Monday, February 2, 2015

Nathan Parker Smith - Not Dark Yet

When you think of the Big Bands of Jazz you think of artists like; Count Basie, Duke Ellington, Gene Krupa, Sun Ra, Dizzy Gillespie, and Fela Kuti to name a few and not to mention the Preservation Hall Jazz Band as well. It’s hard to imagine someone trying to do a Jazz Big Band mixed in with some Fusion and Progressive Rock rolled into one. One of the artists who are carrying the essence of Jazz mixed in with Avant-Garde, Free Jazz, and the two genres is Nathan Parker Smith.

Since forming the 18-piece large ensemble six years ago, Nathan himself has brought the ensemble in various places in New York around the venues and won several awards including the 2010 BMI Charlie Parker Composition Prize, Billy Joel Scholarship for Composition, and the Raymond and Maxine Schrimer Prize in Jazz Composition to name a few and he has really shown a lot of recognition from not just being himself, but also the 18-piece ensemble deserve a pat on the back as well to let Nathan know they still have a huge amount of support for him to see which area he will go into.

His debut album released last year on the Brooklyn Jazz Underground label, Not Dark Yet, is one of the most mind-blowing, unexpected, and shattering debuts I’ve listened to from beginning to end. It’s this combination of Progressive Rock, Jazz, and Hard Rock rolled into one with a big band vibe to it. There are elements of the sounds of Manfred Mann’s Chapter Three, Black Sabbath, and King Crimson to name a few for inspirations.

The opening track, Mega, starts off with an intense fanfare between the woodwinds, trumpets and trombones to give it a darker yet blaring introduction as it segues into the Sabbath-Crimson punch on Interstellar Radiation Field. There are some unexpected time changes that are coming out of nowhere including the thumping rhythm section along with some stop-and-go moments that will make your jaws drop to see where Nathan decides where wants the sections to go into and it’s like the twists and turns will get you to take notes.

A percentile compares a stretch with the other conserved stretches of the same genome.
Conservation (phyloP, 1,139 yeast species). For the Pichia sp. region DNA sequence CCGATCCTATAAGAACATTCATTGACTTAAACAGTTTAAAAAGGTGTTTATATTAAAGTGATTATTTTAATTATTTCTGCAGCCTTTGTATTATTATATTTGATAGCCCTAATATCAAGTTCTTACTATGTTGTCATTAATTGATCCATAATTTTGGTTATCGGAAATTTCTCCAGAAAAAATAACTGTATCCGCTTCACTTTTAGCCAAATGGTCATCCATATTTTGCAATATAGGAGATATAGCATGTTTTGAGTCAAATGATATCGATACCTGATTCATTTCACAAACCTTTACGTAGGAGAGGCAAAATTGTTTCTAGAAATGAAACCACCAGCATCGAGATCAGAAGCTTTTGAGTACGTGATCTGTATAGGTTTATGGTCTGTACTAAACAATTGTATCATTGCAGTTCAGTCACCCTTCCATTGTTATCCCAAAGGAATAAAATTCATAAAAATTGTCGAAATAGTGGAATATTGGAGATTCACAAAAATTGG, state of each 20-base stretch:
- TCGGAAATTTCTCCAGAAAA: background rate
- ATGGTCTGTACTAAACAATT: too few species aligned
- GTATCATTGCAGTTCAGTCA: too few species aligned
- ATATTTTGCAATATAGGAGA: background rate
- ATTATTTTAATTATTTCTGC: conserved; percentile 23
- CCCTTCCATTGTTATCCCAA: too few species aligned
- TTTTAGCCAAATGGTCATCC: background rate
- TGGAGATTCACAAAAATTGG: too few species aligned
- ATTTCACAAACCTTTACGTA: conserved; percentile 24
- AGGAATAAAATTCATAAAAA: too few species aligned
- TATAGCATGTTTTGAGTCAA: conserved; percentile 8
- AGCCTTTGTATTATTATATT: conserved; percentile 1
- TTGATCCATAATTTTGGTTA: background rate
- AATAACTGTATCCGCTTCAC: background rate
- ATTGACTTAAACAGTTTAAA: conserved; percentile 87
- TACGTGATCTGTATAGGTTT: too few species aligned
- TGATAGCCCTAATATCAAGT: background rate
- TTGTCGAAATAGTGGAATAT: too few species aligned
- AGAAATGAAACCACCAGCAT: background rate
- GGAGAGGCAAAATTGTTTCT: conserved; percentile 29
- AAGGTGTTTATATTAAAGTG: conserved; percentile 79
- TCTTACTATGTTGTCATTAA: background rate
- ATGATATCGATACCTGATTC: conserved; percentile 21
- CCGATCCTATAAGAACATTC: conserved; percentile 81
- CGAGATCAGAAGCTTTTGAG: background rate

Creature Rebellion starts with a crescendo by Jared Schonig’s drums and Kenji’s take on Fripp-like nightmare and as I’ve mentioned the stop-and-go moments. And also, it reminded me of as if the Scenes from a Memory-era of Dream Theater had teamed up with the Zeuhl masters of Magma from their Kohntarkosz-era to create a fierce and sinister combination while David Smith plays trumpet on his solo and it’s like an alarm going off ready for an attack out of nowhere doing it in the styles of Miles Davis.  

Elsewhere, Solace and Dark Matter, gives Landon Knoblock a chance to do some improvisations on his Rhodes that Nathan gives him along with some of the members of the horn sections some free rein.  Knoblock does an intro on here that is a comforting sound as he creates different moods before the bands kicks into gear with a startling sound of Manfred Mann Chapter Three’s first album. Horn sections galore that Nathan is giving the band a surprising jaw-dropping moment as each of the members go into a free-jazz touch to blare out with a ear-piercing thrill as the rhythm goes into overdrive at 151 beats per minute.

Nathan also goes into the world but in a dystopian nightmarish ominous dooming surrounding beat of the rhythm as if something terrible has happened on Fog over East. Nathan has come a long way and he has brought a lot of the ingredients to the table on his debut and who knows where the future will hold for him to see where and the 18-piece ensemble will go to next in the future and the many years to come.

I’ve really enjoyed Not Dark Yet and not just because it is a Jazz album, but more of an overwhelming experience that is unexpected, jaw-dropping moments, intensity, and a dramatic debut for them and Nathan Parker Smith to travel into. If you love bands like I’ve mentioned before; King Crimson, Manfred Mann Chapter Three, Black Sabbath, Centipede (Keith Tippett), Fire! Orchestra, and Magma to name a few, Nathan Parker Smith’s Not Dark Yet is the album to really sink into.